Patient movement between facilities: Studies also typically do not account for the movement of patients between nonstudy health care facilities, either through patient transfers or admission to an alternate regional facility, each of which may have different, overlapping, or nonexistent infection-prevention strategies. The resulting patient flow networks can have a significant effect on facility importation rates, obscuring the interpretation of studies performed at a single facility.
Measurement and interpretation of intervention use: What is interpreted as the effectiveness (or ineffectiveness) of an intervention such as CP is often more accurately the difference in the frequency of CP use between study groups. An example is the STAR*ICU trial, which did not measure the difference between CP use and no CP use, but rather the difference between 51% of patient days receiving CP in the intervention group vs 38% of patient-days receiving CP in the control group.5 The difference in CP use between study groups was thus quite small.
Likewise, studies on the discontinuation of CP also have significant methodological issues that hinder the interpretation of their results. For instance, a recent meta-analysis reviewed 14 studies that evaluated the discontinuation of CP for multidrug-resistant organisms and concluded that there is no evidence that discontinuation increased infection rates.6 However, nearly all of the studies assessed had important limitations and additional methodologic weaknesses such as before-and-after study designs, concurrent changes in infection prevention practice, flawed outcome measures, and small sample sizes. Clearly, more and better evidence is needed before drawing conclusions about the safety of discontinuing CP.
Similar to other established, noncontroversial infection-prevention practices such as hand hygiene, environmental cleaning and disinfection, antimicrobial stewardship, and bundled interventions to prevent central line–associated bloodstream infections, there are compelling, rational reasons that suggest CPs have an important role in preventing pathogen transmission.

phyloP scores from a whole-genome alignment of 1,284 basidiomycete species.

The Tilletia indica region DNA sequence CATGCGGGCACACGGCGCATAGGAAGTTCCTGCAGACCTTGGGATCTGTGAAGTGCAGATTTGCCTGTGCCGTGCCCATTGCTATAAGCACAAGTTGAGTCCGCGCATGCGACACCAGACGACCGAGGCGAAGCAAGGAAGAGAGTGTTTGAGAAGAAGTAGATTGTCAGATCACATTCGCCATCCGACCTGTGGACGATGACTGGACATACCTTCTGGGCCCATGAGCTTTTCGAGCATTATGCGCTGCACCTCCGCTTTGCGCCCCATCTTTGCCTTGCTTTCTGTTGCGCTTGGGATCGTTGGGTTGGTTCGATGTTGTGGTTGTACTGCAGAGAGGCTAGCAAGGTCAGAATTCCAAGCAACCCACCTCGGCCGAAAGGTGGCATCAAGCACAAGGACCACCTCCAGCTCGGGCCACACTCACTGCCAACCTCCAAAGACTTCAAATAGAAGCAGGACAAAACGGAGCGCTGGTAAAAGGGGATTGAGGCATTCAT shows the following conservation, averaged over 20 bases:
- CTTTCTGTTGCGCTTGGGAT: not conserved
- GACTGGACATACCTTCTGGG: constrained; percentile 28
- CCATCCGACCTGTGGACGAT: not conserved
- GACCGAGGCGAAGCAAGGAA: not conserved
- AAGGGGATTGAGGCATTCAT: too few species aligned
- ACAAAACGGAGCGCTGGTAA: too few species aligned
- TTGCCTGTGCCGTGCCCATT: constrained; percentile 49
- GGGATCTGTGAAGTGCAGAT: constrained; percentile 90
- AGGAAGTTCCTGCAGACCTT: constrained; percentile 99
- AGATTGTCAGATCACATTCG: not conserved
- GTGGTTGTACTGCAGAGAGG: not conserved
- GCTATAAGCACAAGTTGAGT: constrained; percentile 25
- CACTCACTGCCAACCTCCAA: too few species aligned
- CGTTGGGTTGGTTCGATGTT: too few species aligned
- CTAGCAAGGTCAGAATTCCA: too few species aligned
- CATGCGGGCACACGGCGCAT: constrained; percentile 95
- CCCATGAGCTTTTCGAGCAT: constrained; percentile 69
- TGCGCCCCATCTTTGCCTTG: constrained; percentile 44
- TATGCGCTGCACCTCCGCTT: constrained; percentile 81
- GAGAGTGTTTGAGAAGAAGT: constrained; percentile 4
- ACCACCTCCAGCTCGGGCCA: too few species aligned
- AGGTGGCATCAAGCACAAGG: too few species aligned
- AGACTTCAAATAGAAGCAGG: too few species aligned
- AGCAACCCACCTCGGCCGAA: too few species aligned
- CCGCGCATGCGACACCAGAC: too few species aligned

First, gloves and gowns are frequently contaminated when health care workers interact with patients known to be infected with multidrug-resistant organisms such as MRSA—contamination that would be on the health care worker’s clothing and hands without gloves and gowns. Without CP use, some proportion of contaminated health care workers will transmit these organisms to subsequent patients, and for MRSA and other multidrug-resistant organisms, a significant proportion of patients in whom colonization has occurred will later progress to having clinical infection.
Second, adherence with hand hygiene among health care workers is lackluster, and despite great effort, is unlikely to ever reach levels that could replace the positive effects of CP on reducing transmission. Furthermore, glove use appears to increase hand hygiene adherence, conferring an additional benefit of CP use.
Third, CP may be burdensome to health care workers and may affect patient flow in health care facilities, but the highest-quality evidence suggests CPs do not cause more adverse events and do not increase depression or anxiety in patients.
Fourth, the cost of gowns and gloves is minimal compared with other medical costs.
It is important to improve the evidence surrounding the use of CP, such as by designing more appropriate studies and using more tools to understand the dynamics of pathogen transmission and prevention in health care settings. However, large, cluster-randomized trials of CP effectiveness may not necessarily be the answer. The very large sample sizes and the strategies required to address complex issues, such as postdischarge consequences of new acquisition, may make such studies difficult and impractical, if not completely infeasible. Examining other surrogate outcomes, such as contamination measured in the environment or on health care worker clothing, might be a more reasonable approach.
Current evidence suggests that more rigorous evaluation of infection-prevention practices is needed before easing the use of CP in settings of endemic MRSA and VRE. Recent success with MRSA control may owe a debt to CP use, and it would be an error to accept the results from a few small, limited studies as a guarantee that these changes to MRSA rates will not reverse over time, absent such interventions as CP. Facilities should increase efforts to prevent the transmission of pathogens that can cause serious infections, not decrease them.